8 Tips for Better Drum Recording

Oct 28, 2015

blog drum kit

Following with the same theme we have been exploring over the last few weeks, we are again going to take a look as some tips to get the very best recording you can get in a small or home studio. This week we’re going to take a look at the core of the rhythm section of most any bands; the drum section, specifically, the drum kit. As with the previous entries of this theme, this is by no means a comprehensive “how-to” guide for recording your drums. Take these tips as a general starting point and experiment until you find the setup that gives you the right sound you’re looking for. Ultimately, how you set up your mics will depend on your kit, your room, your music, and of course, your own abilities.

There are really only two basic ways to record drums. The first uses overhead mics to achieve an overall sound, supported with close mics. The other builds the kit using many individual close mics, reserving the overheads for the cymbals. Which you go with depends on your preferences. For more open and live sound, rely more on the overheads, and use as few close mics as you can. Try the opposite for a heavier, closed in sound.

Now that we’ve got the mic setups sorted out, lets take a look at some actual tips.

  1. Tune Your Kit

As always, before you can expect to have a great sounding recording, you need to make sure all your equipment is top working order. Each and every drum should be tuned, as they are all critical to good sound. If any of your skins are too tight or too slack, the drum wont sound right. If the tension is lopsided your results, and your sound, could be all over the place. However, some people try things to use this to their advantage. Try adding tape or other damping materials to the skin, or inside the drum to alter the sound as you see fit.

  1. Tune Your Space

Once you’ve made sure your kit sounds it’s best, you need to make sure that the room your recording it allows the kit to sound its best. It may not seem like it at first, but this is something you can affect. If the room you are using is carpeted you may end up with a sort of dead sound. This can be fixed by adding more reflective surfaces to the room. You can do this with sheets of plywood. If you have the opposite problem, and you are recording in a garage or other hard surfaced room, your sound may come off too bright or lively. You can fix this problem with carpet, or even comforters or duvets.

  1. Begin With the Overheads

Start with a stereo pair of overhead mics to see how your kit sounds. Do you have a decent, balanced sound? Sometimes it’s just that easy! Unfortunately, this is where your skill as a drummer comes into play. Just using this simple setup will only work for fairly decent players. If you not hitting this drum hard enough, or beating on that cymbal too hard, you’ll need a more precise microphone setup. It is better to decide at this point whether you want t use the overall sound of the kit utilizing the overheads, or if you want or need more separation of the drums with close mics.

  1. Experiment With the Overheads

If you decide you prefer the full sound of the compete kit that the overheads receive, but maybe it’s just a little unbalanced, try moving your “overheads” around. They don’t need to necessarily be “overhead.” Moving them around your kit can produce a number of effects. If you are going to be filtering out the bass, try moving the overheads near your cymbals. To find the best microphone arrangement your best bet is to experiment, listen, and re-place your mics. Keep moving them until you find your best sound.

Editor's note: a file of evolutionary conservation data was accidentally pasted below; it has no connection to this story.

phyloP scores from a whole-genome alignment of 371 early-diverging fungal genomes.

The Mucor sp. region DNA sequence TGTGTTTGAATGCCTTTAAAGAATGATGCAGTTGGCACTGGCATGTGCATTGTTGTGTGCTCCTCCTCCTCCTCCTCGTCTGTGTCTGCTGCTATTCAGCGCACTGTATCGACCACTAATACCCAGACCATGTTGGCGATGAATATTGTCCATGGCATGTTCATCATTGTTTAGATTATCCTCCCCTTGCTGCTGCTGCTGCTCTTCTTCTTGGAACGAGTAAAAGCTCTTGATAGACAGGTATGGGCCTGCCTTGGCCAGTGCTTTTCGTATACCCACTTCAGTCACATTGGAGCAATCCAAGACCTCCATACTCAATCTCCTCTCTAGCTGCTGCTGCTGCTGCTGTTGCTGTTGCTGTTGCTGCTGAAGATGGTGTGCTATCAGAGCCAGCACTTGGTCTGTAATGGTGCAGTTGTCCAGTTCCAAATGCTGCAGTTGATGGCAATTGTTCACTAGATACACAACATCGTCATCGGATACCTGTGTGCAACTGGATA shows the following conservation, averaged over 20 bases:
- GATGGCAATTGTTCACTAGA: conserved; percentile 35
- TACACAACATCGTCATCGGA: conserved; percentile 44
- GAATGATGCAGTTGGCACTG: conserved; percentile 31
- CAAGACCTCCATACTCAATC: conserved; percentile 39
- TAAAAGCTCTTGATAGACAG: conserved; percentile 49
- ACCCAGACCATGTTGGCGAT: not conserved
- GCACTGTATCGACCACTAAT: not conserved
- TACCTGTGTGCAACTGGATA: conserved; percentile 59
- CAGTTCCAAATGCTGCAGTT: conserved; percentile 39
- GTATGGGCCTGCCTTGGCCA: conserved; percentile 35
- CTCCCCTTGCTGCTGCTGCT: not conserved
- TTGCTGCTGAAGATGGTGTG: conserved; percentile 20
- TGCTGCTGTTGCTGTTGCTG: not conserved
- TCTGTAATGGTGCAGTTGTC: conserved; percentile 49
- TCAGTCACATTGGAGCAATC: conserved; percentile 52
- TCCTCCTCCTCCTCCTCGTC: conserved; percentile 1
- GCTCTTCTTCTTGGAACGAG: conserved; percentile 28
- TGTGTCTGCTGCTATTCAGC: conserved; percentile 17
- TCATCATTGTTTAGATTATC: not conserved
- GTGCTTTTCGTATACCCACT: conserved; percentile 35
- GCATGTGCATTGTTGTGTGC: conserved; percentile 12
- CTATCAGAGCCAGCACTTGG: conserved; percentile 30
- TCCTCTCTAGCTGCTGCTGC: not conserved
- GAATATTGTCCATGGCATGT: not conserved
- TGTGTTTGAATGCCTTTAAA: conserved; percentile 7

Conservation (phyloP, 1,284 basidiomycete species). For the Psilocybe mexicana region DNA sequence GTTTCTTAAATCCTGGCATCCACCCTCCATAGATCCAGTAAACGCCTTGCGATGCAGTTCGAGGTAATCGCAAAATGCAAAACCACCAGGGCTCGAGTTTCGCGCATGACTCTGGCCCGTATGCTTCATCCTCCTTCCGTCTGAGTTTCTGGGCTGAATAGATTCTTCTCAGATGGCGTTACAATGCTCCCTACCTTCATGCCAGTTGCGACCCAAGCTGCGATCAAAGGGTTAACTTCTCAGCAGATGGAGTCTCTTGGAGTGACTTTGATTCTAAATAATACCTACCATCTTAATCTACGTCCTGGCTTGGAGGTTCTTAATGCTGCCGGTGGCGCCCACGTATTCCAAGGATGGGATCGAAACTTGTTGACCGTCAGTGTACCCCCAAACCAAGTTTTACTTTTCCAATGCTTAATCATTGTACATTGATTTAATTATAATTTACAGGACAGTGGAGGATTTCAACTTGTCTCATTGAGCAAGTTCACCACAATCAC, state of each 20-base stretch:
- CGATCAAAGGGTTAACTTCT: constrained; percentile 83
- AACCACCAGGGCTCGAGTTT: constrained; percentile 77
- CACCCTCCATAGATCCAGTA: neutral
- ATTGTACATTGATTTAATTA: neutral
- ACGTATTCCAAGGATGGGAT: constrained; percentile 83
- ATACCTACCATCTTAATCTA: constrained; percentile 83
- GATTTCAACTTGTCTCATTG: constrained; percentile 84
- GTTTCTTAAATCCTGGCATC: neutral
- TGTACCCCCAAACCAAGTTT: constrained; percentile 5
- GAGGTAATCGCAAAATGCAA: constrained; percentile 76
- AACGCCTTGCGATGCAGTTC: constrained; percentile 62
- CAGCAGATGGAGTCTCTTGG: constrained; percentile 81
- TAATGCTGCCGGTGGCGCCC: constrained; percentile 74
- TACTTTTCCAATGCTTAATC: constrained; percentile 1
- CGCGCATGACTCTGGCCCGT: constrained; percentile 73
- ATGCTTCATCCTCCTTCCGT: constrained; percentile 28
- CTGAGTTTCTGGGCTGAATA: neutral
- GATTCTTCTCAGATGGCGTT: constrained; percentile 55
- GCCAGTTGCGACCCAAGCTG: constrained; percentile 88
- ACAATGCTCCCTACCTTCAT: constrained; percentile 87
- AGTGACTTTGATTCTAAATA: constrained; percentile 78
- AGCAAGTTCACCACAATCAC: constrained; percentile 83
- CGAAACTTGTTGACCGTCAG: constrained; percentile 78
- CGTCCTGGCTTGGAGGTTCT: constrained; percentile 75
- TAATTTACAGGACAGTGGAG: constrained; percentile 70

1. Mic Up Close

Using individual close mics is also an experience in trial and error. Experiment with the angle of your mics to find your sound. Many drummers prefer a fairly steep angle on their mics; if you use a steep angle of about 70 degrees into the drum, you get a nice heavy sound with a full body. Overhead mics get a lot more of the open sound of kit, but single, close mics get a lot more separation of sounds, and gives each more punch.

  1. Move Your Mics Around

If you are having a problem with your drums sounding great in the room, but not so great on the recording, try moving the mic around the head of the drum. Move it towards the edge, or more towards centre. Turn the actual mic towards centre or away. The combinations are endless, and you’ll be surprised how much the sound can change with just a few small movements.

  1. Think About Micing the Kick Drum

Quite a lot of kick drums feature a big hole in the front. Try sitting the mic near or on this hole, or even try putting the mic just inside the hole in front of the beater. Or you can completely ignore the hole all together and mic the drum skin as you would any other drum. This configuration can give you a nice natural sound. Once again, try it out, give it a listen, and adjust accordingly.

  1. Forget Your Hi-Hat

Again, as usual, this is another point of personal preference. That being said, you might want to simply forget about your hi-hat when it comes time to mic up your kit. You may choose to ignore this last tip and use one, but if you do, beware you may have to spend a lot of time fixing it afterwards. A common complaint is the hi-hat sound spilling into the snare mic, leading to a lot of work later to fix it. So it is strongly suggested that you just let the overheads take care of the hi-hat to save yourself a headache later on.

You might be beginning to notice a trend: trial and error. To get the best recording you can you will be required to do a lot of microphone experimentation. If you just set things up and go, you’ll certainly be less stressed, but you will simply not have the best sound you can get. Hopefully these few tips have been helpful. Happy recording!